Harold Bloom Books
January 10, 2012 by staff
Harold Bloom Books, When Hera, wife of Zeus, lays into Artemis, the sister of Apollo, in Stephen Mitchell’s new translation of the “Iliad,” it sounds more likeMTV’s”Jersey Shore”than Mt. Olympus. “How dare you oppose me, you sniveling little …” Hera roars.
You can fill in that blank, can’t you? Mitchell’s updating has resulted in a livelier, more contemporary feel for this epic of world literature — something Mitchell has done before in popularizing other classics including the Book of Job, Tao Te Ching and Gilgamesh. “I have tried to sound natural, to write in a language that felt genuine to me,” he explains in a prefatory note in this book. “My intention throughout has been to recreate the ancient epic as a contemporary poem in the parallel universe of the English language.”
Not only does the poem have a more contemporary feel, this version is about 1,000 lines shorter. Mitchell has cut away lines believed to have been inserted by later hands, and he’s guided in this revision by the research of Homer scholar M.L. West. In one case, he removes an entire section of the story — all of Book 10, in which the Greeks stage a night raid on Trojan forces — because, he says, that section “has been recognized as an interpolation since ancient times, and by modern scholars almost unanimously.”
The result is a faster-moving story, and if these changes upset fans of classic tales of ancient war — whether we’re talking about the “Iliad” or Frank Miller’s “300″ — there’s just one thing to tell them: Relax. Mitchell’s certainly shouldn’t replace another translation, but you can certainly make room for this one on the shelf as an intriguing variation on a familiar story. For all the revising and updating, there’s still much poignancy here, as when Andromache mourns over the corpse of her husband, the Trojan warrior Hector:
I, more than all the rest, will be left with unending
misery, that you didn’t die in your bed
reaching your arms out to me or in your last moments
speaking some word full of meaning, which I can remember
both day and night in my heart as I weep for you always.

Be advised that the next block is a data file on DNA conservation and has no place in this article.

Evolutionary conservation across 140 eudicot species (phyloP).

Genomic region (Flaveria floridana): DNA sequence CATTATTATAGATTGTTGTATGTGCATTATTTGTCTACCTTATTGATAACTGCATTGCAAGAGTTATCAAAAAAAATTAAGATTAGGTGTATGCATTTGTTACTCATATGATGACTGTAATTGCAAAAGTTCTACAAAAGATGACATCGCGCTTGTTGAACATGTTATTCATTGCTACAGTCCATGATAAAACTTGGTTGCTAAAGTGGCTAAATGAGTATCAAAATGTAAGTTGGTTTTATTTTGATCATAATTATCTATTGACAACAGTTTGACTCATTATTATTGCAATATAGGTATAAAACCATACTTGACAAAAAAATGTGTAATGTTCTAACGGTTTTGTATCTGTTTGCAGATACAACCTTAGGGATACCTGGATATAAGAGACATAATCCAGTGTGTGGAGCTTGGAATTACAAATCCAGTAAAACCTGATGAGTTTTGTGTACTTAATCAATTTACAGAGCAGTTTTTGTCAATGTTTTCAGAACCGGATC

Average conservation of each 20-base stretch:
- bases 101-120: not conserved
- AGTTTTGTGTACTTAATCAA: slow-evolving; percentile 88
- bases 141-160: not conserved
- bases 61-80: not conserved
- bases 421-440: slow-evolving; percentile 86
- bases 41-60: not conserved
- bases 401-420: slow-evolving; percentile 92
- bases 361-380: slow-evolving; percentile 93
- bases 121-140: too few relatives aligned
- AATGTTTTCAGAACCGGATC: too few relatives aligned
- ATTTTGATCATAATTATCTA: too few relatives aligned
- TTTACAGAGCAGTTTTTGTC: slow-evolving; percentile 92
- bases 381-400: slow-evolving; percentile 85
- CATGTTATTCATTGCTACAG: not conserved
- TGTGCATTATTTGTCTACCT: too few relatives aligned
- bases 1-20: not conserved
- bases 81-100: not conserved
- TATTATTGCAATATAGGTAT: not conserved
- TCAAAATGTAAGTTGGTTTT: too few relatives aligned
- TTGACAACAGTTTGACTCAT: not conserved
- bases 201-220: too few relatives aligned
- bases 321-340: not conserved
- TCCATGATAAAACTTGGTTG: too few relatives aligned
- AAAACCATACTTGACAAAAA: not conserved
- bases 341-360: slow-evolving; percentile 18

If you’ve read Harold Bloom, you may know what to expect in “The Shadow of a Great Rock.” One of our greatest living literary critics, Bloom is an expansive tour guide, frequently taking his readers on sudden turns and rising to unexpected heights.
In this study of the King James version of the Bible, which was produced during that 17th century monarch’s reign, Bloom shifts gears frequently, leading to surprising comparisons. At one moment, he alludes to Shakespeare, and at the next he’s musing about Cormac McCarthy’s novel “Blood Meridian,” which he thinks “may be a last stand of the KJB’s literary influence.” Then Bloom shifts focus again, telling us he distrusts Yahweh as depicted in the Old Testament: “All too often he is bad news.”
This style is nothing new in Bloom’s work. He’s a subversive writer — it was true in his early career (his breakthrough early 1970s study “The Anxiety of Influence” challenged traditional notions of literary genius), and it’s also true in this exhilarating, provocative new book. Bloom treats biblical texts not as the infallible words of a deity but as the works of very human hands. He finds it hard, for instance, to appreciate the Psalms’ joyous praise of the creator in “a world after Hitler and the Holocaust.” Elsewhere he writes that the Gospel of Mark is “weird” and that its author “reminds me of Edgar Allan Poe, a bad stylist who yet fascinates.”
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